He sold it for $200 — They sold it for $10,000: Artist Michael Hugue talks the business of art

And what skill every artist should have to enhance their brand.

Michael Hugue’s first lesson about the business of art was hard. He was still in high school when he sold his first painting, a fairly large piece that he let go for $200. Michael was happy to make money off his art at such a young age, but when that dealer turned around and sold his same painting for $10,000, Hugue knew that he had a long way to go to understand the business of art.

From that point on, he set himself on a path to understanding everything he could about the art business. He learned it really is about creating a lasting impression, and there specific ways artists can go about doing that.

CRY: You mentioned that you had a business prior to teaching art. Can you just talk a little bit about what that business was?

The business was called More Than Art Brand and it was about getting people to see that art wasn’t just about hanging a painting on the wall. Some people wear art as a tattoo, some people wear it on their sleeve. People want art in different ways. We sold t-shirts and hoodies online through Shopify and in stores at Cool Js. The design would be painted on canvas then cropped out on a shirt.

CRY: There’s a Jay-Z quote where he says something like when I’m making a project, that’s all I’m thinking about. I’m thinking about being the best artist I could be. But then when the project’s done and it’s time to move it, I’m thinking about being the best marketer I could be. What are your thoughts on that?

That’s where we get lost. It’s marketing our artwork, how to market, what is the market? You can have the best product, but if you don’t know how to market and move that product, then you’re going to be stuck. And that’s [how] we fall into that trap.

CRY: When did that transition happen for you where you’re like, okay, I’m dope. I can create these things, I can design these things, but now I need people to actually see me. Was it a transition or was it as a moment?

That was more of a transition pretty much. The thing that I did not know was about the business out of it. And when I did my first painting, it was like 26x36, and I sold it for $200 and that person turned around and sold the painting for $10,000. It was a lesson. I was in high school in my senior year and it was an amazing painting. I already knew how to draw or paint and I wanted to learn graphic design so that would actually push me to that next level.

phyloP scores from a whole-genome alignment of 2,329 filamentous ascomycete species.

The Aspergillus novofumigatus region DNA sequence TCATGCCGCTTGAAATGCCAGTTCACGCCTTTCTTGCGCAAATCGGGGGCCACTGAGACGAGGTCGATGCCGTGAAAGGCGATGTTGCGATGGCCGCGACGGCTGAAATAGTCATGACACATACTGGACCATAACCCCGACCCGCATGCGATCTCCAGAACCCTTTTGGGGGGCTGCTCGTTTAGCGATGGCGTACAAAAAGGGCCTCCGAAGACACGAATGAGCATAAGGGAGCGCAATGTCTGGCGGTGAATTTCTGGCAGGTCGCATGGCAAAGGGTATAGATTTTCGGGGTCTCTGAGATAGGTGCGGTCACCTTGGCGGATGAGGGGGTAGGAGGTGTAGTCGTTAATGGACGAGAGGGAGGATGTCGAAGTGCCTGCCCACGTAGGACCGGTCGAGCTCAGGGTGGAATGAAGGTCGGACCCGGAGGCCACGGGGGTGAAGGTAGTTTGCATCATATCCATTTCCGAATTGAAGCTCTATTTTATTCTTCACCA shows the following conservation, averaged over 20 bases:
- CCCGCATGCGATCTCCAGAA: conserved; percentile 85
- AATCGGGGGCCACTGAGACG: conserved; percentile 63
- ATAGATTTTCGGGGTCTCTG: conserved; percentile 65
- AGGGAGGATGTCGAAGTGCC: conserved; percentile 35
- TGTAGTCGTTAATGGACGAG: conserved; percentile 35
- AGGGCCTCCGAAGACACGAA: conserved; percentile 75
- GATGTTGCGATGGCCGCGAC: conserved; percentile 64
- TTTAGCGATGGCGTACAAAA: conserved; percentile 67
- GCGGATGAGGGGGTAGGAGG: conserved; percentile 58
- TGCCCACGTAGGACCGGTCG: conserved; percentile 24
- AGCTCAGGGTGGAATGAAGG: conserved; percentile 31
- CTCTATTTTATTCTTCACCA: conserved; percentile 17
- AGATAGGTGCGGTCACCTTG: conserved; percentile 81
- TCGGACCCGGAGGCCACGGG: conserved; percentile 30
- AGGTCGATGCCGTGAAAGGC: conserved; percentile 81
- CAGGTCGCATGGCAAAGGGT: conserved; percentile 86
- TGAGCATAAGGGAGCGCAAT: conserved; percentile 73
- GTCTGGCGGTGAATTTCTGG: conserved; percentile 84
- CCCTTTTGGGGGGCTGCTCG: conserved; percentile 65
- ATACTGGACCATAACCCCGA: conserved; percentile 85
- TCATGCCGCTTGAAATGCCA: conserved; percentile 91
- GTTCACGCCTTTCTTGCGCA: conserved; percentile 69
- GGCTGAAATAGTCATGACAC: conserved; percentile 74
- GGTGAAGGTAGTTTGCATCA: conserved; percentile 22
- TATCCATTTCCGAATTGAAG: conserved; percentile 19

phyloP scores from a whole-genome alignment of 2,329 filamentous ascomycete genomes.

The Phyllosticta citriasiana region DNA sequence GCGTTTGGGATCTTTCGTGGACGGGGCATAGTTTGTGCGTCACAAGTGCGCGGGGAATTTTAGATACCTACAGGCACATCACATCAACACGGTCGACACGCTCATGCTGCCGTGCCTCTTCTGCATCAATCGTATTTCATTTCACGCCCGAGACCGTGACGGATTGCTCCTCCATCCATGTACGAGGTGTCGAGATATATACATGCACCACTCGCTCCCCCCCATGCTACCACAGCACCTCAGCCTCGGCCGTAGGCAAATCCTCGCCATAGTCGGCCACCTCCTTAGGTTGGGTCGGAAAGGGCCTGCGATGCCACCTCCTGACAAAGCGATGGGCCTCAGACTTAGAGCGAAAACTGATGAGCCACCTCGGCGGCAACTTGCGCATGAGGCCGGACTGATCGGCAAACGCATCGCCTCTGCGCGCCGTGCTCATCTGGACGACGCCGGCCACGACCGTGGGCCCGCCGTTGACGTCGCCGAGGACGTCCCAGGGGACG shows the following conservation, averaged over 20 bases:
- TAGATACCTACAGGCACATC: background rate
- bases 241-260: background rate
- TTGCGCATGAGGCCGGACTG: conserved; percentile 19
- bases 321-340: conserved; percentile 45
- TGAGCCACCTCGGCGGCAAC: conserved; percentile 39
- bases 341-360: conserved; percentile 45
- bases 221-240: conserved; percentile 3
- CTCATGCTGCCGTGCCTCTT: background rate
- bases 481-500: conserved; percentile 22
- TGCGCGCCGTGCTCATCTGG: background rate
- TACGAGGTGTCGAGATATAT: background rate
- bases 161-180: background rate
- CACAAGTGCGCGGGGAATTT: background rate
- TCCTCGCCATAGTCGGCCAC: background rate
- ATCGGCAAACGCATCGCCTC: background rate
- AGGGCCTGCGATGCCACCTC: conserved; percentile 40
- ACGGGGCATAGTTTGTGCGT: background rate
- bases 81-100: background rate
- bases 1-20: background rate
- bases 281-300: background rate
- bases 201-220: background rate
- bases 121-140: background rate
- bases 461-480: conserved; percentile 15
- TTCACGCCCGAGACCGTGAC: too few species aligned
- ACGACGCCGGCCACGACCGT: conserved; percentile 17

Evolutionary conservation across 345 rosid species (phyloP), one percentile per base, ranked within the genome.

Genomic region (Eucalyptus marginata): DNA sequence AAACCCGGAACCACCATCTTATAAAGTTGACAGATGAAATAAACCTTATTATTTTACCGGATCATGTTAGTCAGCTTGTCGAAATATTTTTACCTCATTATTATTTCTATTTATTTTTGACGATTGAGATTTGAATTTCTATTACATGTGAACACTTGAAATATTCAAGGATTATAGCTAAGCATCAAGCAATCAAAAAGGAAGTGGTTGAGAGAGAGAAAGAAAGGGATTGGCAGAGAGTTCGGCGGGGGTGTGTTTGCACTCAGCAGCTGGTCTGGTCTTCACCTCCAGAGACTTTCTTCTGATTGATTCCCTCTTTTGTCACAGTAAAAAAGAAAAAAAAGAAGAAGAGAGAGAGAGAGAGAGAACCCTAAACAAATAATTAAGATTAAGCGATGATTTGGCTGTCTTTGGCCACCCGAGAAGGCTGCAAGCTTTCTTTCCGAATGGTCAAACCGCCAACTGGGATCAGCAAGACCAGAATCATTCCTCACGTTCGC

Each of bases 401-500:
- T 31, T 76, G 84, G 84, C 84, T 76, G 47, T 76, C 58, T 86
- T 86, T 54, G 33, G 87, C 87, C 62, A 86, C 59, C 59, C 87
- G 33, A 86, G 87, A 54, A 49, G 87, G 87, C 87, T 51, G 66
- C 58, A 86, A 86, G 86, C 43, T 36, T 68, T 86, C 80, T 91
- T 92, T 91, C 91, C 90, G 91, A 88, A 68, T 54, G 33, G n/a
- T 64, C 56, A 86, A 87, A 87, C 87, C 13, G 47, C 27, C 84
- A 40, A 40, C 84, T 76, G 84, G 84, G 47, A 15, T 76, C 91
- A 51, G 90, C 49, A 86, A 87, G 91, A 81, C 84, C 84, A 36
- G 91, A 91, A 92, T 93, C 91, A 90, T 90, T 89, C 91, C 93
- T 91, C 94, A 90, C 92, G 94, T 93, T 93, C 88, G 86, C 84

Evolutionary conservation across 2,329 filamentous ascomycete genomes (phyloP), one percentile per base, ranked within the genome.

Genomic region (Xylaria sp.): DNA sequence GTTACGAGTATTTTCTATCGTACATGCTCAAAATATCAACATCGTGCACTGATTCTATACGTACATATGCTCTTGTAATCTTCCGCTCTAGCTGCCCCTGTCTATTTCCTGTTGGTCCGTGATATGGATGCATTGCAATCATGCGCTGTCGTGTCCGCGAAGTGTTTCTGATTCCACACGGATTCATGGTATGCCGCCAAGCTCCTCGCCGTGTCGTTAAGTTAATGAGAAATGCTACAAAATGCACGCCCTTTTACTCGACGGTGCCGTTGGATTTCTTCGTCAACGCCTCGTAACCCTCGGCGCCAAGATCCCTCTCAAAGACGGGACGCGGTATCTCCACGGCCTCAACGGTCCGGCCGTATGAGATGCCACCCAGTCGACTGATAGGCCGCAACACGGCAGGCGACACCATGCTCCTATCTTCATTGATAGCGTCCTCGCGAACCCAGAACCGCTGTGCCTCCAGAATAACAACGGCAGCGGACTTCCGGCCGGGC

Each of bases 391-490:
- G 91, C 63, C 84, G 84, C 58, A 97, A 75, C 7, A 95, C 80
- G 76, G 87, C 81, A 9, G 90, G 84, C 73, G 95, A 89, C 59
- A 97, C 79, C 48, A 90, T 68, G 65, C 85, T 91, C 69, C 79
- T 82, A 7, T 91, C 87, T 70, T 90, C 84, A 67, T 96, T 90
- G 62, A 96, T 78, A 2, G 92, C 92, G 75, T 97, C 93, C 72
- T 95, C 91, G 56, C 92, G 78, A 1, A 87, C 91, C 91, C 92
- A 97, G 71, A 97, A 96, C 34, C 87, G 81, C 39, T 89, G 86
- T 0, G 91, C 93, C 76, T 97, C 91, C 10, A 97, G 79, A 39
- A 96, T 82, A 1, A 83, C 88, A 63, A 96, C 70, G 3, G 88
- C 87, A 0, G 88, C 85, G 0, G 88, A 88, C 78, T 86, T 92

CRY: You mentioned this to me a few times. Why do you think graphic design was so important to your development?

Every time you look at a billboard, that’s design. Every time you open up a magazine or a book, somebody designed it. The reason I went into graphic design was to understand how branding works, the meaning behind branding concepts, and the tools I need to develop a successful brand.

CRY: If you had to select like one or two really transformational moves that you made, things that you did that had the biggest impact on your brand, on your career, on your business, on just your overall development, what would you say those two things are?

Graphic design was one of them, but the mentorship was the second part. Putting myself in an environment where everybody was trying to get to that next step or get to that next goal. Really being around those people that had the same mindset for me really, really set me apart from the background I come from.

CRY: One of the biggest questions we get from our audience, they’re always asking about how to get clients. Can you just walk through a couple of steps that you’ve taken to do that?

My biggest thing is quality. Good pictures, the advertising, whatever you post on social media, your website, your logo. I rather have one customer come a hundred times than a hundred customers come one time. And the way you fish for those is pretty much making sure the quality of your product is good. And that’s the thing that graphic design helped me with. I may be a one, two-man team or three-man team, but we look like we’re running an agency.



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